Worldwide Awareness of Natural Supplements
The dietary supplement, functional food, and natural products industries in the United States are facing numerous regulatory uncertainties with the start of 2021, which is marked by a new US Administration, ongoing global pandemic, and much more. The Food and Drug Administration regulates quality, safety, and labeling for dietary supplements, while the Federal Trade Commission oversees advertising and marketing; however, there are vast challenges to enforcing regulations, and optimum government oversight has yet to be achieved. The FDA regulates dietary supplements through a set of regulations distinct from the regulations that cover conventional foods and drugs. Dietary supplements are included under the health functional foods (HFF) category in Korea, regulated under the Health Functional Foods (HFF) Act by the Ministry of Food and Drug Safety (MFDS) for the purpose of safety.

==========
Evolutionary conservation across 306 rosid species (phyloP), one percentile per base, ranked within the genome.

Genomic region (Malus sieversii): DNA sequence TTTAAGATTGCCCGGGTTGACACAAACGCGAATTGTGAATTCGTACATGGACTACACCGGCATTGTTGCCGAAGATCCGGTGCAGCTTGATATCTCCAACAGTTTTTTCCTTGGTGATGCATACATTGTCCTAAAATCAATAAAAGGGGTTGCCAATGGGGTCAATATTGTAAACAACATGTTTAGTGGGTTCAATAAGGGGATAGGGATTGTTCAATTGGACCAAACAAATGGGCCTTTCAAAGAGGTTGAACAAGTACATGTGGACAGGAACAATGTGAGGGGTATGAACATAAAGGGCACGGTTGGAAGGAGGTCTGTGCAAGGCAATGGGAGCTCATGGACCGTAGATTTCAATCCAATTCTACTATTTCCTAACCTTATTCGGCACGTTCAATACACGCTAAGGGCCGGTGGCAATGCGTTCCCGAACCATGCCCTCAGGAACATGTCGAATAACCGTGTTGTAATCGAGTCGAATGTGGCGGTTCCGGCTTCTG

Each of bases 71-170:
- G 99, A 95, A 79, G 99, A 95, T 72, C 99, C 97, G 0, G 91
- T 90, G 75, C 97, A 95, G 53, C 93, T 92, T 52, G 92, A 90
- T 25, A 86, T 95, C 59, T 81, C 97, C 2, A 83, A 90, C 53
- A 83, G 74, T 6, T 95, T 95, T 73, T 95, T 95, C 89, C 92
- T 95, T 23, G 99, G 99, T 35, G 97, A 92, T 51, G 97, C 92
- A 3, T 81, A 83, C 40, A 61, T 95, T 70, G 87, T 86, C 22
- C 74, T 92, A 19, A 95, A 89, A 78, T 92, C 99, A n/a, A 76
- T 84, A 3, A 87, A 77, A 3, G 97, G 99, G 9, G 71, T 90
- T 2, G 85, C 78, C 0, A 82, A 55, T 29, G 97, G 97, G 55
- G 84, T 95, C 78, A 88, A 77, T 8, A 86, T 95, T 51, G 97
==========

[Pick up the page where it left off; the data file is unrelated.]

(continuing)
Dietary supplements may include generic health claims, nutrient-content claims, or structural-functionality claims. Some scientific verifications are required to be submitted only to the FDA for health claims that demonstrate a direct relationship between the supplement use and a reduction of the risk for diseases. These only apply to supplements that contain vitamins and/or minerals, in cases in which those products are regulated as foods, and address supplement composition, including safety, purity, and bioavailability. In the European Union, food supplements are regulated as foods, with the legislation focused on vitamins and minerals used as ingredients of food supplements. In Australia, most dietary supplements are regulated in a complementary medicines category that includes vitamins, minerals, herbs, aromatherapy, and homeopathic products, though some products can be considered foods for specific purposes and are regulated by food authorities.